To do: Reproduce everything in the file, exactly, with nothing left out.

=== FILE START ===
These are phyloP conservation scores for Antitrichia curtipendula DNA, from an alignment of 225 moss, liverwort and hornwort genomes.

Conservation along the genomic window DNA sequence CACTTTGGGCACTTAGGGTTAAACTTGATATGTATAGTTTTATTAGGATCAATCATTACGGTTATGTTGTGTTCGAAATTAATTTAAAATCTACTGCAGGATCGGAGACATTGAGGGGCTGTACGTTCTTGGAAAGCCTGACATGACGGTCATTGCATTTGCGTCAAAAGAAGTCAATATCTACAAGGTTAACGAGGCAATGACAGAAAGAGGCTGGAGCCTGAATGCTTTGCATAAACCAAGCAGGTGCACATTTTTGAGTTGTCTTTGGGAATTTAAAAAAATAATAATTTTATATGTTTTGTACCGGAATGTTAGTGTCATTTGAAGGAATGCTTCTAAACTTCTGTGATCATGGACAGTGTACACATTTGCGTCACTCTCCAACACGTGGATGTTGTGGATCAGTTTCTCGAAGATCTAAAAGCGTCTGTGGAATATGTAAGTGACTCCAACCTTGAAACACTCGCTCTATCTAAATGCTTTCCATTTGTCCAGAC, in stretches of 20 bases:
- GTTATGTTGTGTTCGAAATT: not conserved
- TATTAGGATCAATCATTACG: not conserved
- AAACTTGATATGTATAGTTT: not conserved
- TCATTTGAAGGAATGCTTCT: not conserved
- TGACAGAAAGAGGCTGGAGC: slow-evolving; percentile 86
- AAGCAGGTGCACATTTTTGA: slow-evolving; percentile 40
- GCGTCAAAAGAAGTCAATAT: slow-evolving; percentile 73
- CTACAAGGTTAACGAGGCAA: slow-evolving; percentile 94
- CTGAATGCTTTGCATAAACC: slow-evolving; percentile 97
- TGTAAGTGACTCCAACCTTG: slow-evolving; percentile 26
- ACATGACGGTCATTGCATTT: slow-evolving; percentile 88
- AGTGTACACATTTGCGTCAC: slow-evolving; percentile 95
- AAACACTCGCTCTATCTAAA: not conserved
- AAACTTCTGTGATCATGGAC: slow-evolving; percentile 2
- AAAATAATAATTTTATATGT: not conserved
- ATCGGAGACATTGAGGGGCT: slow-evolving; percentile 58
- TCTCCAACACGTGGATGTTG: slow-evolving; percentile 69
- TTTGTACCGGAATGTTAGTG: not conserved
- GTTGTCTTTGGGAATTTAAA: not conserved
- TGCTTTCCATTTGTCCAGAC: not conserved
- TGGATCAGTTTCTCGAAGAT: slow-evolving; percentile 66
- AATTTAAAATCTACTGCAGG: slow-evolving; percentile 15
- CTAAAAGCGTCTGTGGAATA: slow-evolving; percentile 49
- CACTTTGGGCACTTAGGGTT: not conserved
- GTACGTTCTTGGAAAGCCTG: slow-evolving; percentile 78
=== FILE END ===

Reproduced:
These are phyloP conservation scores for Antitrichia curtipendula DNA, from an alignment of 225 moss, liverwort and hornwort genomes.

Conservation along the genomic window DNA sequence CACTTTGGGCACTTAGGGTTAAACTTGATATGTATAGTTTTATTAGGATCAATCATTACGGTTATGTTGTGTTCGAAATTAATTTAAAATCTACTGCAGGATCGGAGACATTGAGGGGCTGTACGTTCTTGGAAAGCCTGACATGACGGTCATTGCATTTGCGTCAAAAGAAGTCAATATCTACAAGGTTAACGAGGCAATGACAGAAAGAGGCTGGAGCCTGAATGCTTTGCATAAACCAAGCAGGTGCACATTTTTGAGTTGTCTTTGGGAATTTAAAAAAATAATAATTTTATATGTTTTGTACCGGAATGTTAGTGTCATTTGAAGGAATGCTTCTAAACTTCTGTGATCATGGACAGTGTACACATTTGCGTCACTCTCCAACACGTGGATGTTGTGGATCAGTTTCTCGAAGATCTAAAAGCGTCTGTGGAATATGTAAGTGACTCCAACCTTGAAACACTCGCTCTATCTAAATGCTTTCCATTTGTCCAGAC, in stretches of 20 bases:
- GTTATGTTGTGTTCGAAATT: not conserved
- TATTAGGATCAATCATTACG: not conserved
- AAACTTGATATGTATAGTTT: not conserved
- TCATTTGAAGGAATGCTTCT: not conserved
- TGACAGAAAGAGGCTGGAGC: slow-evolving; percentile 86
- AAGCAGGTGCACATTTTTGA: slow-evolving; percentile 40
- GCGTCAAAAGAAGTCAATAT: slow-evolving; percentile 73
- CTACAAGGTTAACGAGGCAA: slow-evolving; percentile 94
- CTGAATGCTTTGCATAAACC: slow-evolving; percentile 97
- TGTAAGTGACTCCAACCTTG: slow-evolving; percentile 26
- ACATGACGGTCATTGCATTT: slow-evolving; percentile 88
- AGTGTACACATTTGCGTCAC: slow-evolving; percentile 95
- AAACACTCGCTCTATCTAAA: not conserved
- AAACTTCTGTGATCATGGAC: slow-evolving; percentile 2
- AAAATAATAATTTTATATGT: not conserved
- ATCGGAGACATTGAGGGGCT: slow-evolving; percentile 58
- TCTCCAACACGTGGATGTTG: slow-evolving; percentile 69
- TTTGTACCGGAATGTTAGTG: not conserved
- GTTGTCTTTGGGAATTTAAA: not conserved
- TGCTTTCCATTTGTCCAGAC: not conserved
- TGGATCAGTTTCTCGAAGAT: slow-evolving; percentile 66
- AATTTAAAATCTACTGCAGG: slow-evolving; percentile 15
- CTAAAAGCGTCTGTGGAATA: slow-evolving; percentile 49
- CACTTTGGGCACTTAGGGTT: not conserved
- GTACGTTCTTGGAAAGCCTG: slow-evolving; percentile 78